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Aging Gloss Urethane Finish

Discussion in 'Basses [BG]' started by leothebit, Sep 27, 2013.

  1. leothebit


    Sep 27, 2013
    Recently bought a Japanese Fender P/J Jazz Bass, sounds lovely, but looks like a toy... the urethane finish is way too glossy.

    Is there any way to "age" it, or at least remove the gloss?

    Thank you!
  2. Hopkins

    Hopkins Supporting Member Commercial User

    Nov 17, 2010
    Houston Tx
    Owner/Builder @Hopkins Guitars
    So you want a matte finish? Take the bass completely apart, and get some #0000 steel wool and a whole lot of elbow grease. Make sure the pickups are a mile away from the bass at the time or they will be sporting a steel wool afro that is almost impossible to get off.
  3. vstring3


    Oct 30, 2009
    You can shave that afro with masking tape.
  4. leothebit


    Sep 27, 2013
    Not really matte! Just less glossy, you know? This thing looks like it could take a bullet and it'd not reach the wood.
  5. jason the fox

    jason the fox Often rocks and rarely rolls.

    Jul 2, 2013
    Nova Scotia, Canada
    Modern polyurethane finishes can be ridiculously durable. And compared to nitrocellulose (or "nitro" as they say) it doesn't age as gracefully.

    In general, nitro tends to wear and check, where the poly tends to crack and chip (not always, but from mainly from my experience). And where nitro fades or mellows in color (and sometimes absorbs color from your clothing, etc), poly doesn't tend to change with age nearly as drastically.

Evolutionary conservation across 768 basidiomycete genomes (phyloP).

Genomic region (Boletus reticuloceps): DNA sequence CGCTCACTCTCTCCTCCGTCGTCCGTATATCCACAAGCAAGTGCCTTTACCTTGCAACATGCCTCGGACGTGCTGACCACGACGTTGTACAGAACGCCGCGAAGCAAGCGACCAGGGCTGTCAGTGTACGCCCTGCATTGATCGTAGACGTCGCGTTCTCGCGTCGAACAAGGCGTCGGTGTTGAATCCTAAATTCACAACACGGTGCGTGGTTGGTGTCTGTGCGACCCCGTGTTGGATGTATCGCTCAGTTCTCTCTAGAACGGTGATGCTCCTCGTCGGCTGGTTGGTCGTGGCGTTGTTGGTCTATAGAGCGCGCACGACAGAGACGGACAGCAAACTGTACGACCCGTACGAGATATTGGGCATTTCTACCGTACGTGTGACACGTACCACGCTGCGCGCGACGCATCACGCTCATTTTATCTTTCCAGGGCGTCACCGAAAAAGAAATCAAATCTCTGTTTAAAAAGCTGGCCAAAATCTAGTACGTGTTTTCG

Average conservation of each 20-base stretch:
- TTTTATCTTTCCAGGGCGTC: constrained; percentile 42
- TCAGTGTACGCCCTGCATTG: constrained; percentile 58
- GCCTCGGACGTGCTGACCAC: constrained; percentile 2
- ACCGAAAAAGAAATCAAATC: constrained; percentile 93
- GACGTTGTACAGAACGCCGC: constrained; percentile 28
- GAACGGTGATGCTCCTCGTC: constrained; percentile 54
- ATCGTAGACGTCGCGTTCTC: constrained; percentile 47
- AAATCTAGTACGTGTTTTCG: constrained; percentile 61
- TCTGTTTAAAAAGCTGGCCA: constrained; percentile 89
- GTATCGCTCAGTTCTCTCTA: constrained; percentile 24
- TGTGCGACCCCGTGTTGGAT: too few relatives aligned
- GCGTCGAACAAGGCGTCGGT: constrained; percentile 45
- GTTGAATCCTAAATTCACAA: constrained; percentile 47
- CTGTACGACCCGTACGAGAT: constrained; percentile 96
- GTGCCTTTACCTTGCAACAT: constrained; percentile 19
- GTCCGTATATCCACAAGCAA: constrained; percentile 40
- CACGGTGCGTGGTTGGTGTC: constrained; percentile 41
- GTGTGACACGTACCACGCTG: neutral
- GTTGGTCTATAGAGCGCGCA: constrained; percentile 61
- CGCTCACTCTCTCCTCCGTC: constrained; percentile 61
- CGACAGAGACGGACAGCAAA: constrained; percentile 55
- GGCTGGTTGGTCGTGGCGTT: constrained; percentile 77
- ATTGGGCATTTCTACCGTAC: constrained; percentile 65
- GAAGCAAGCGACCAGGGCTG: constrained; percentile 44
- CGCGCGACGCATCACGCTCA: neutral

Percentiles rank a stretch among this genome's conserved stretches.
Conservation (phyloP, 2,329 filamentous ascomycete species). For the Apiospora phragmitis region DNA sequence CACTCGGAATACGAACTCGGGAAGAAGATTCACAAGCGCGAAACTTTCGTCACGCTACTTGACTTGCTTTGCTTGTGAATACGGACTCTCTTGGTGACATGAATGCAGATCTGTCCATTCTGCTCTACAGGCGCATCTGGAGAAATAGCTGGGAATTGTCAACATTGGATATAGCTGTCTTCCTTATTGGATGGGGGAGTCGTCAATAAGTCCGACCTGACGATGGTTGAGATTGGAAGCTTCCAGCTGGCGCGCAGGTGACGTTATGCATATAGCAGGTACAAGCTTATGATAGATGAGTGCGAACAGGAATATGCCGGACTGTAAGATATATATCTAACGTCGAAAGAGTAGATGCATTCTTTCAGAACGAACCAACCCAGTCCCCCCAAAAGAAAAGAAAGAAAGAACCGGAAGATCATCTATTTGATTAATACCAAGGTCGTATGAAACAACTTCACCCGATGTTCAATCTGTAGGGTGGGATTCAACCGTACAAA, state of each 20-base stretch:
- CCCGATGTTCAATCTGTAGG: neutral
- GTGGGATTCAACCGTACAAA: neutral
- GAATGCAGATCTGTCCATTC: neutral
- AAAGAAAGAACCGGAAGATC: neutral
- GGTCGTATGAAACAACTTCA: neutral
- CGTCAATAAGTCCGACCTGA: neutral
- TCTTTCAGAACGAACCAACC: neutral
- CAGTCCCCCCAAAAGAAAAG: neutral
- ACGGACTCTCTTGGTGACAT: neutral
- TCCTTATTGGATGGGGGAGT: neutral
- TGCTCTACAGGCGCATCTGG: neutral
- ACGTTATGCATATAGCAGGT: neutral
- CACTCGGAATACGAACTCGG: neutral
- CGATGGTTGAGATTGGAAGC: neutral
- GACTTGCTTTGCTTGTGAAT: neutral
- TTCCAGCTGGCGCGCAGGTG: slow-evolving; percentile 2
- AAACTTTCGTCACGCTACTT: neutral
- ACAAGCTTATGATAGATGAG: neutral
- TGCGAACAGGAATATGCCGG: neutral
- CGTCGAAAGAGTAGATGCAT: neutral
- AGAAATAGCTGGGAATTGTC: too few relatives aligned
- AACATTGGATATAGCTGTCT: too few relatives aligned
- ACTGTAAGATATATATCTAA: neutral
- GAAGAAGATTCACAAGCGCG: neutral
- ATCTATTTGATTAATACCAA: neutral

I'm interested in reading the replies in this thread. I'm not necessarily a fan of unnatural "relicing" but I understand why people like the worn-in look and feel. It seems a lot easier to achieve that aged look with nitrocellulose than polyurethane.
  6. leothebit


    Sep 27, 2013
    Yes, I heard that too... I hope someone could give us some light! It'd be a beautiful bass if it didn't shine so much.
  7. Hopkins

    Hopkins Supporting Member Commercial User

    Nov 17, 2010
    Houston Tx
    Owner/Builder @Hopkins Guitars
    So you want some finish swirls, and some minor imperfections to give it that played look?

    I have never done it, but I have seen people use heavy, coarse paper towels to put some very fine swirl marks into their finish. It doesn't really scratch it but you can see the swirl marks when held up to a light.
  8. Gaolee

    Gaolee Official leathers tester and crash dummy

    Fine scotchbrite pads will do the same thing as fine steel wool, only without the steel.
  9. Hopkins

    Hopkins Supporting Member Commercial User

    Nov 17, 2010
    Houston Tx
    Owner/Builder @Hopkins Guitars

    They will also completely take the gloss off
  10. 48thStreetCustom


    Nov 30, 2005
  11. Crg2


    Feb 9, 2012
    Please, don't mess with a Japanese Fender bass or its finish. They're amazing insturments, and, if taken care of, hold their resale value.

    It's too bad Axsak is defunct. Axsaks looked horribly cheezy, but you could slip the Axsak on, and it would hide the shiny part of the bass from you. Axsaks made playing a contoured Fender instrument very non-slip and comfortable.

    I hated looking at my Strat with its Axsak on, but I sure loved playing it that way!

    Maybe, in the alternative, give the Japanese bass a good, loving home, and use the sales proceeds to buy a MIM Road Worn. They are extremely playable, and can still be found in stock at quite a few retailers.

    Part of the ethos of Fender Japan is a very shiny finish. They are quite a visually-conscious, perfectionist bunch.
  12. mikeswals

    mikeswals Supporting Member

    Nov 18, 2002
    Seattle / Tacoma
    My guitarist used to work at a plastics custom manufacturing company and gave me a stack of very-very fine polishing fabrics, much finer than scotch brite pads or 0000 steel wool. I can turn a gloss into semi-gloss or matte, or I can turn it very glossy.
    Look up your local plastics company to try and buy some sheets.

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